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Dealers Dream Of Christmas Joy At Retail

NEW YORK — Dealers and
distributors are girding for a
tough holiday selling season
based on lackluster summer
and back-to-school sales.

If the current environment is
any indication, cost-conscious
consumers will eschew stepup
products for good-enough
fare, as evidenced by current
supply constraints in 720p
plasma and a surplus of higher-
end LED TVs, industry executives
told TWICE.

Even 3D TV, which had been
touted as a possible
sales and margin savior,
could fall short of
fourth-quarter expectations
due to
pricing that’s beyond
most household

In response, manufacturers,
and buying groups are
already planning aggressive Black Friday promotions that
may begin earlier, and last longer,
than last year’s extended
event period.

Dealers are also
placing bets on a
host of connectivity
products — inc
lud ing IPTV,
wireless audio, netbook
and slate computers,
and motionsensor
gaming consoles
— to ensure a well-stocked
sleigh for Santa.

“This economy is the new normal,”
observed Mike Temiz,
president of Sixth Avenue Electronics,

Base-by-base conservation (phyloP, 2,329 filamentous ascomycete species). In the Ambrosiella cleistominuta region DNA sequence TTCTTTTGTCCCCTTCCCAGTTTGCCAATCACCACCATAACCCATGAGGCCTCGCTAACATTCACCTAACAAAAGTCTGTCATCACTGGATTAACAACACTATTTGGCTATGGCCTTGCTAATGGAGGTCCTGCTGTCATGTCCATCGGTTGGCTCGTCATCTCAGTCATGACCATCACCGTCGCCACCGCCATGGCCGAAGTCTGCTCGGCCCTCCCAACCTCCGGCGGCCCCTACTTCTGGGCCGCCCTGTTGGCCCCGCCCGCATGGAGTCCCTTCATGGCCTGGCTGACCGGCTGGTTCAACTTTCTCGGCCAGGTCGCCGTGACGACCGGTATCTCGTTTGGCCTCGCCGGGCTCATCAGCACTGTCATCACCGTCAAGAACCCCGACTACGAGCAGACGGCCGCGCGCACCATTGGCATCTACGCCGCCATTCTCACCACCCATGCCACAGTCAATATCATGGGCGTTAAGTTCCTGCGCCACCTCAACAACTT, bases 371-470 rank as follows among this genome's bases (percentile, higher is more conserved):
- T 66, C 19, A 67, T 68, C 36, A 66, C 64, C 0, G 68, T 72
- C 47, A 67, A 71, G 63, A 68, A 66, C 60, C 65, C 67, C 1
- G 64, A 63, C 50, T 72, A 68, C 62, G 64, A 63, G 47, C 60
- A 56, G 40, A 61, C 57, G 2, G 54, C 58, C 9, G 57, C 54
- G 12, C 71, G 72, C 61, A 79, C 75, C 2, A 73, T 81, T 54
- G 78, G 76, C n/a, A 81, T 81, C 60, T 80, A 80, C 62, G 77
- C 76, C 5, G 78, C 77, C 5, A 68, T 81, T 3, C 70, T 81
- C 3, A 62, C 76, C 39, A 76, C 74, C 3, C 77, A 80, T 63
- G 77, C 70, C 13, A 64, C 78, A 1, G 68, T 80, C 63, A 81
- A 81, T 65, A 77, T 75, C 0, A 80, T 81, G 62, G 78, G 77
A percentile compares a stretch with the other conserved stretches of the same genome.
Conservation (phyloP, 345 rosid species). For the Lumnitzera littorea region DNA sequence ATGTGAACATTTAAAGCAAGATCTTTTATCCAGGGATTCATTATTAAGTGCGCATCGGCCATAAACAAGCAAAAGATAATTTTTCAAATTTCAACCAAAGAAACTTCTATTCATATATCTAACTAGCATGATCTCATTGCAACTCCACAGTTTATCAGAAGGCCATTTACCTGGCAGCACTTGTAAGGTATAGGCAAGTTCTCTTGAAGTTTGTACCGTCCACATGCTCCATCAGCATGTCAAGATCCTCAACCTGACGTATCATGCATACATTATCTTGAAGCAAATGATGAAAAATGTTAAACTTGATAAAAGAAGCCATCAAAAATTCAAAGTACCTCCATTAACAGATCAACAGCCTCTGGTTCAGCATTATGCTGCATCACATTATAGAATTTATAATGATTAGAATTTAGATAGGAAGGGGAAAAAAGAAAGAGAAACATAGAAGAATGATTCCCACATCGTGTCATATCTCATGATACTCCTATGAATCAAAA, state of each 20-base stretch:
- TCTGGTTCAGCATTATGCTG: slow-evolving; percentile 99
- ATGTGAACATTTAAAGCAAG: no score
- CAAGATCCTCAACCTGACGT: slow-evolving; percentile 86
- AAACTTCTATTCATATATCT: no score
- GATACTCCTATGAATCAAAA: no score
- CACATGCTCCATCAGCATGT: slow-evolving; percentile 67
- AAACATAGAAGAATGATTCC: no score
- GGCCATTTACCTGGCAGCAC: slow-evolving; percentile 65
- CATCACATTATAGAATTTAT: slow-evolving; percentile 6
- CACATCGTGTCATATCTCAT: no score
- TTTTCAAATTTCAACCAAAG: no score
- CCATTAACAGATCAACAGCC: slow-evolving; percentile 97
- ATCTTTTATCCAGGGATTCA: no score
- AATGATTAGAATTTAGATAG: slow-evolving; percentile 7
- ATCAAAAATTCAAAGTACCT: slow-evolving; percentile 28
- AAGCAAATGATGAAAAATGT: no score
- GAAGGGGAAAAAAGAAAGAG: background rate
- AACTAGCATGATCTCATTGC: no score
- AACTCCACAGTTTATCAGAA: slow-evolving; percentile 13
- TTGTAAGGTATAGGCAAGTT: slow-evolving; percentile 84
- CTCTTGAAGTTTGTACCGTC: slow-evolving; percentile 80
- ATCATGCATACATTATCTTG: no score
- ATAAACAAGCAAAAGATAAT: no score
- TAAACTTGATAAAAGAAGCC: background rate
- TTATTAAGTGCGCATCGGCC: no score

“and you’ve got to learn
how to do business in it. It’s not
the end of the world, but there’s
less room for error. You have to
be stronger and work harder and

To claim its piece of the holiday
pie, Sixth Avenue will be
well-represented in 3D video
games; audio components, including
thinner loudspeakers to match flat-panel displays; Flip-style
flash-memory HD camcorders; and,
of course, TV.

“TV is the gateway to the customer’s
house,” said Tom Galanis, Sixth
Avenue’s operations VP, who foresees
strong fourth-quarter demand
for IPTV featuring
Skype and other popular
apps, as well as 3D. “Innovative,
technologies delivered at
a great value will drive
our business,” he said.

Mike Decker, electronics
marketing senior
VP for the $12 billion Nationwide
Marketing Group,
said member dealers are presently
changing out their showroom floors
to make way for the newer TV technologies,
including 240Hz LED and
ultra-thin edge-lit models with IP and
3D features.

“It allows them to sell a higher mix,”
Decker said. “Our guys are focused on
maintaining margins — they realize
that low-price activity isn’t pulling in
the dollars.” The challenge, however,
is balancing that against Black Friday
planning to counter big-box promotions,
and a recession-weary customer
who hasn’t responded to Fourth of
July or back-to-school sales.

“It’s been an exceptionally slow summer,
and unfortunately it sets the tone
for the fourth quarter,” Decker noted.
“Even promotions aren’t driving the customer to purchase high-end products
— instead, they’re looking at a
price tier of $1,000 and below.”

Bill Trawick, president and executive
director of the $5 billion NATM
Buying Corp., concurred. “The TV
business came to a halt this summer,
and there’s a glut due to cancelled orders.
Only 3D and 720p are selling,
but higher-end LED is not moving
as well as we’d like.”

Trawick said the excessive